Remember, your best question when writing, even about something as basic as perspective (or, maybe, especially in the case of something basic), is "Why?" So, when you ask yourself the question, "Why am I writing this in first person," if your best answer is "Because it's easy," then you need to look at what you're doing. The perspective should serve the story, not the other way around.


  1. I see exactly what your point is and yes, you can't give the same level of description in first person. But I always write in first person, and it has nothing to do with it being easy. It's simply the viewpoint I feel most comfortable with. I like being inside my MC's head. Does my description suffer because of it? Debatable. Does my MC's voice sound the same as everyone else's? No. That's where dialogue and action come in to play.

  2. I favor first person when I write. Much like Ellie, I also enjoy being inside my character's head and then conveying how they feel. It's true, it's easy to "tell" rather than "show" but I think as long as you're aware of it, you can avoid it. For me, I like a bit of description of the main character. Just a bit, so I have a starting place for my imagination.

  3. You're swimming against the current on that one. In "Chance of a Lifetime" I cheated to get a description of Steve becoming Stacey by having him have an out-of-body experience. The first version of Where You Belong was in third person but the first person version worked much better.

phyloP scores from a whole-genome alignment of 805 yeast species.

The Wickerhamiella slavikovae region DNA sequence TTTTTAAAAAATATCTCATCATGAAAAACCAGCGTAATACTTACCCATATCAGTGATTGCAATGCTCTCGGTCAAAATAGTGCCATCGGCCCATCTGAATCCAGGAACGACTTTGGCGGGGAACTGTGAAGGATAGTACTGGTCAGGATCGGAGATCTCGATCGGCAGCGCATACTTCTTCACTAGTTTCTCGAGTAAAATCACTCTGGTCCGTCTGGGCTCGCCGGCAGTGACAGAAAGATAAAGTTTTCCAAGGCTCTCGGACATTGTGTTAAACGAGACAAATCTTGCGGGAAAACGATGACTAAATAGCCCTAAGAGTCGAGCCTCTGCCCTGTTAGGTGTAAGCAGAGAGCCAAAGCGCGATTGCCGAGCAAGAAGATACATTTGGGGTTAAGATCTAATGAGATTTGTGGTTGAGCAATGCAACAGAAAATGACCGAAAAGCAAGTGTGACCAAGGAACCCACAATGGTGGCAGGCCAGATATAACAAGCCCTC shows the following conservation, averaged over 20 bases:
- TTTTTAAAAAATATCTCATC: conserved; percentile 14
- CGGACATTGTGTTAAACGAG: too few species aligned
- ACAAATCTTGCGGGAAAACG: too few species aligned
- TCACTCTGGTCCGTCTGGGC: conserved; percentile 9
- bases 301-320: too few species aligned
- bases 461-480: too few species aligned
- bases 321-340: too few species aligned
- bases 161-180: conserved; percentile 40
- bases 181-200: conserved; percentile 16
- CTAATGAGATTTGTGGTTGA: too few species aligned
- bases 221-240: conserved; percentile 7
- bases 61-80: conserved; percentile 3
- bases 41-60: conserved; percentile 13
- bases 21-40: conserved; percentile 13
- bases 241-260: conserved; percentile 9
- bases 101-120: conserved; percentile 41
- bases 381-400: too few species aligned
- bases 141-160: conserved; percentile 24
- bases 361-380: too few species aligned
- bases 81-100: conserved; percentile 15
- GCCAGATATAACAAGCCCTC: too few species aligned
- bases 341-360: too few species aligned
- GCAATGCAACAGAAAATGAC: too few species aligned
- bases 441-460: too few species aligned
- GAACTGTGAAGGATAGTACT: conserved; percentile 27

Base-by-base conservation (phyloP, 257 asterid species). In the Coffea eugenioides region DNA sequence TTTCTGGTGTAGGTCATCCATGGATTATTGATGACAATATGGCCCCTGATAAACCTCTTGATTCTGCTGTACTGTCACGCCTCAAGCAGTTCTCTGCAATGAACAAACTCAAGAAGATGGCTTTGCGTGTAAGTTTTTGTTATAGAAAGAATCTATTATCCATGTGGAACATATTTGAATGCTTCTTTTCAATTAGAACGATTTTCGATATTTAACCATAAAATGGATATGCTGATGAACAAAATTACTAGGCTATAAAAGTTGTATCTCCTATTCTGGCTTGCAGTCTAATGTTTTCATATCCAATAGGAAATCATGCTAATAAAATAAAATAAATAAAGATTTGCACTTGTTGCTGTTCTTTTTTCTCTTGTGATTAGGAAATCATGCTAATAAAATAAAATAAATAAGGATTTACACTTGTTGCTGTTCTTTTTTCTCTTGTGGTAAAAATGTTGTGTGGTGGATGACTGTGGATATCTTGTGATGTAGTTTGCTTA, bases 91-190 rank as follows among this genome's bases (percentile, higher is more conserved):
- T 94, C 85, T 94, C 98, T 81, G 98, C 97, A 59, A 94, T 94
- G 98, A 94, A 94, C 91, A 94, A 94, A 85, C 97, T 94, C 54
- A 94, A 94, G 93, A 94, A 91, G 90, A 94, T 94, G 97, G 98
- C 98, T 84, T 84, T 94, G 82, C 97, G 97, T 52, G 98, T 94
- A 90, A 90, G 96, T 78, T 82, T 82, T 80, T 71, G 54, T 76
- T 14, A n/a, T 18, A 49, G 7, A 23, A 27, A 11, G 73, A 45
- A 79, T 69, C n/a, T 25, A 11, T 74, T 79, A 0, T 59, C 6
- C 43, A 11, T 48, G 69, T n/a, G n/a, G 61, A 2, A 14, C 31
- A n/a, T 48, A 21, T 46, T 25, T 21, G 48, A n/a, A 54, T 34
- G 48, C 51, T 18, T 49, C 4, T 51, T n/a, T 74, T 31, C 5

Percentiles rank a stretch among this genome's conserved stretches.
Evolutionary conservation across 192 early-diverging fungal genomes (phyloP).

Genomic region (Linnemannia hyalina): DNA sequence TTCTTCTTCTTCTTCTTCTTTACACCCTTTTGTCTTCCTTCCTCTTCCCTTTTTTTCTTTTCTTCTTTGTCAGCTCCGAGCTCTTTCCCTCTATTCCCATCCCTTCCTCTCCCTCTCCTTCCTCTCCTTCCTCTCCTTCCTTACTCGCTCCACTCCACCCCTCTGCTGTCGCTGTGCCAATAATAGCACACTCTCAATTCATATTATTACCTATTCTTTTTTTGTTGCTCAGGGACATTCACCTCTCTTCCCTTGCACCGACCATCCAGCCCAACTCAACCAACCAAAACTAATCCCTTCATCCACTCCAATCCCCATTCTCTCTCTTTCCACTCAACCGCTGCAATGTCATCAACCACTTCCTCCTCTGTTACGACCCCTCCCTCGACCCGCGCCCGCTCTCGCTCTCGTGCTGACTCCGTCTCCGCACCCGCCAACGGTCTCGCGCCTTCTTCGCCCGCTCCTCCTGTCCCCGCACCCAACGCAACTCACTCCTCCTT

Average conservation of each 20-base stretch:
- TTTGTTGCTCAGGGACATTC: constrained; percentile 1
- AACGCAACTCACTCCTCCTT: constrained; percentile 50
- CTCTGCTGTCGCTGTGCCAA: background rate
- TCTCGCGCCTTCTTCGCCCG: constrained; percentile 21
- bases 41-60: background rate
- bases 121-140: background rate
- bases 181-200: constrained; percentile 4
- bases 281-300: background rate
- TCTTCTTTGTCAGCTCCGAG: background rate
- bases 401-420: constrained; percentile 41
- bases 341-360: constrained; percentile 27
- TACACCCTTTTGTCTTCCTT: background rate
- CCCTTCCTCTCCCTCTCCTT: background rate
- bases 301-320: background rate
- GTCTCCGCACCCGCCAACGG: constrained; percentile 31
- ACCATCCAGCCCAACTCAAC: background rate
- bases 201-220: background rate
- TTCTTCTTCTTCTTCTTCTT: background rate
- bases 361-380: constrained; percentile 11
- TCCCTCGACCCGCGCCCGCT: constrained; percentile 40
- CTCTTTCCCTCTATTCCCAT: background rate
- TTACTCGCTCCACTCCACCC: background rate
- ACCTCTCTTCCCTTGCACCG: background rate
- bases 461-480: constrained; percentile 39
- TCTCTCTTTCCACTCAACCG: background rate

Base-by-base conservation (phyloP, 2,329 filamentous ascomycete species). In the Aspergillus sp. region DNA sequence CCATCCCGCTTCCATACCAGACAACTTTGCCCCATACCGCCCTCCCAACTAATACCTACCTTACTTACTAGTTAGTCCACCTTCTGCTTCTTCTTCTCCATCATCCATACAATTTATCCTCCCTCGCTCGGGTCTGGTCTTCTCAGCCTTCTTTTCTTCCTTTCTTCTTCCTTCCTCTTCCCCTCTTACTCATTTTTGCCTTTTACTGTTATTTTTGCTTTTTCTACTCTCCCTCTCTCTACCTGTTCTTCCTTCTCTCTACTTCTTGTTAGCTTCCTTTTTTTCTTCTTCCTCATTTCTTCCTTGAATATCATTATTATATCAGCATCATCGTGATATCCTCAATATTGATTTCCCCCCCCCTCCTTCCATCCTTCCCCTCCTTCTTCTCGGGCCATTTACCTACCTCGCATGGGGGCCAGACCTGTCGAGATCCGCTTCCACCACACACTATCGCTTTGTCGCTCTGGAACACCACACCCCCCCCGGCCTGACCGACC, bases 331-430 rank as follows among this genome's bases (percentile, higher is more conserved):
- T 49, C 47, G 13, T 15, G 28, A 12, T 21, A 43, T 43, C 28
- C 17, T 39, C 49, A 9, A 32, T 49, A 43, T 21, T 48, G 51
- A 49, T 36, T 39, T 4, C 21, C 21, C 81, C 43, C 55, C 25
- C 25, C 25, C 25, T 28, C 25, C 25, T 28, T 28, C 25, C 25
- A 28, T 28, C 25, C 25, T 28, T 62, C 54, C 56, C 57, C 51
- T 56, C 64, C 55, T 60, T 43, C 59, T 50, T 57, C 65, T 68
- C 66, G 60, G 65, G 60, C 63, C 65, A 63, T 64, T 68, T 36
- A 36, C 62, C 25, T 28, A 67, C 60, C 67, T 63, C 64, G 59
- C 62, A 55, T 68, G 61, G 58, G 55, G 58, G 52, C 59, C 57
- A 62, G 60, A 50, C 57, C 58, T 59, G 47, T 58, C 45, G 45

4. I write in both first and third, depending on the story. I wrote Lyon's Legacy in first so I could use Jo's voice. (Later on, we find out that this story is her journal, so it's natural for the story to be in first.) The sequel, Twinned Universes, is mostly told from the POV of her son, Paul, but sometimes I switch viewpoints when I need someone else's perspective. Third person worked best for that story. If the POV has a strong voice, I may write in first, but my default is third.

  5. I've written in both, and I LOVE how personal first person is. It really sucks you into the MC's head and helps you empathize. At the same time, if the MC is at all stupid or silly in their thinking, it will alienate readers. I've got back to third after dabbling with both, although I do have at least 3 books written in first that will remain in first. 3rd is so much easier for showing the entire story. =)

  6. Ellie: You might consider that if it's the viewpoint that you feel most comfortable with that that makes it the one that is easy. That's sort of by definition. When we go outside of our comfort areas, things get more difficult.

    Elsie: It's fine for you to have an idea of what your protagonist looks like as long as your protagonist doesn't monologue about it.

    Pat: Yeah, I know I am. First is popular, right now, but that doesn't mean that it's the right choice for people. I think first is fine for people once they've practiced in third, if that makes any sense. When you have only ever written in first, the POV lacks... variation.